Myles Turner has had enough of his low-usage role with the Indiana Pacers. In an interview with The Athletic’s Jared Weiss published Thursday, Turner said he wants to show what he can do with the ball. 

“It’s clear that I’m not valued as anything more than a glorified role player here, and I want something more, more opportunity,” Turner told The Athletic. “I’m trying really hard to make the role that I’m given here work and find a way to maximize it. I’ve been trying to the past two, three seasons. But it’s clear to me that, just numbers-wise, I’m not valued as more than a rotational role player, and I hold myself in a higher regard than that.”

INDIANAPOLIS, IN – DECEMBER 18: Myles Turner #33 of the Indiana Pacers grabs a rebound against the Cleveland Cavaliers at Bankers Life Fieldhouse on December 18, 2018 in Indianapolis, Indiana. NOTE TO USER: User expressly acknowledges and agrees that, by downloading and or using this photograph, User is consenting to the terms and conditions of the Getty Images License Agreement. (Photo by Andy Lyons/Getty Images)

Turner went on, citing his 40-point game against the Washington Wizards on Oct. 22 (“I had a ‘F— it’ mindset that night, that every time I would touch it, I wanted to be as aggressive as possible”) and his four-point outing against the Miami Heat two nights later (“It felt like, ‘OK, you had the 40-point game, now let’s get back to the status quo'”). If it isn’t already abundantly clear that he feels he’s ready for the next step, he also said this:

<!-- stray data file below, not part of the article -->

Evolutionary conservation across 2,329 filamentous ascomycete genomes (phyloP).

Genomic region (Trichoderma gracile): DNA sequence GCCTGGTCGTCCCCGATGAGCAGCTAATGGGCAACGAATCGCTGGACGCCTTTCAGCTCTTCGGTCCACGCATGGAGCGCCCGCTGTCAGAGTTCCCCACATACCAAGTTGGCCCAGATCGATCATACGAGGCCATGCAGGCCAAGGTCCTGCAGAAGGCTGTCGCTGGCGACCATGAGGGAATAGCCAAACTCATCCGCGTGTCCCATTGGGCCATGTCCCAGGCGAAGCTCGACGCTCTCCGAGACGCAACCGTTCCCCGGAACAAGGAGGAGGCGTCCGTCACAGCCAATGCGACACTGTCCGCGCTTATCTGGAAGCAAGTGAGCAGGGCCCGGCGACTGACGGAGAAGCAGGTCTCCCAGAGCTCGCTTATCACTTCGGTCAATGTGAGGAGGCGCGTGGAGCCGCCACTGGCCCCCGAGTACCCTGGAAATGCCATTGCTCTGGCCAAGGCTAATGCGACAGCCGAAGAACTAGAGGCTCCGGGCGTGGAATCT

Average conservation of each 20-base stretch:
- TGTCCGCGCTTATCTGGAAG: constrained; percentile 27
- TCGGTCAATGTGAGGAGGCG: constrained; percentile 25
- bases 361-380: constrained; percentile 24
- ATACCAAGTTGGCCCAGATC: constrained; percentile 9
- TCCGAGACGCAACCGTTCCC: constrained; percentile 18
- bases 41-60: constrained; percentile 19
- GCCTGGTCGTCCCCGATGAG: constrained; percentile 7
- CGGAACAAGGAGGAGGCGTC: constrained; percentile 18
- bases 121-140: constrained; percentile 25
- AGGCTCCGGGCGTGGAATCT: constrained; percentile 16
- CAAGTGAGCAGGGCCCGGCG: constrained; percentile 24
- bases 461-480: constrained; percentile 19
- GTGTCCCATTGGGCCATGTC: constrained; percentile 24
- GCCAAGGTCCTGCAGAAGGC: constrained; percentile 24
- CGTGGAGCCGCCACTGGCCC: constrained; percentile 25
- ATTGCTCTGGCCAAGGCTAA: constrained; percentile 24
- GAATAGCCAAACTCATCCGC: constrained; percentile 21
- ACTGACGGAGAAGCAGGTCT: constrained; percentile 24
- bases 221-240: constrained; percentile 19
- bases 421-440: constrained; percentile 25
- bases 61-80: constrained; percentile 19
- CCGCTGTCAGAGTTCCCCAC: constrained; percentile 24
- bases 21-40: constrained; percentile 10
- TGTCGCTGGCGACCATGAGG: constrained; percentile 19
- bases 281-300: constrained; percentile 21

“I’ve been given many roles in the years that I’ve been here, and I feel like I’ve been able to produce at a high level in the roles I’ve been given,” Turner said. “I’ve shown that I can do the things they ask me to do, and I think it’s time to put that all together and be a more prominent night-in, night-out guy on the offensive side of the ball instead of someone who is asked to be a floor spacer and hide in the shadows.

“I’ve settled for being just a floor spacer who runs up and down and sits in the corner all game and isn’t active because I thought I was doing what was best at the time,” said Turner. “I wasn’t looking out for myself and was looking out for the team. But I realized that looking out for myself in turn is looking out for the team, so I’ve flipped my mindset going forward.”

The interview took place on Tuesday, after team president Kevin Pritchard and coach Rick Carlisle met with Turner and teammates Domantas Sabonis, Malcolm Brogdon and Caris LeVert at the Pacers’ practice facility. The subject of conversation: The Athletic’s report that the team is headed for a significant shakeup, with the front office open to trading Sabonis, Turner and LeVert in between now and the Feb. 10 trade deadline. (Brogdon’s contract extension, signed in October, makes him ineligible to be traded this season.) Owner Herb Simon, whose track record indicates that rebuilding is almost never an option, is reportedly on board with it now.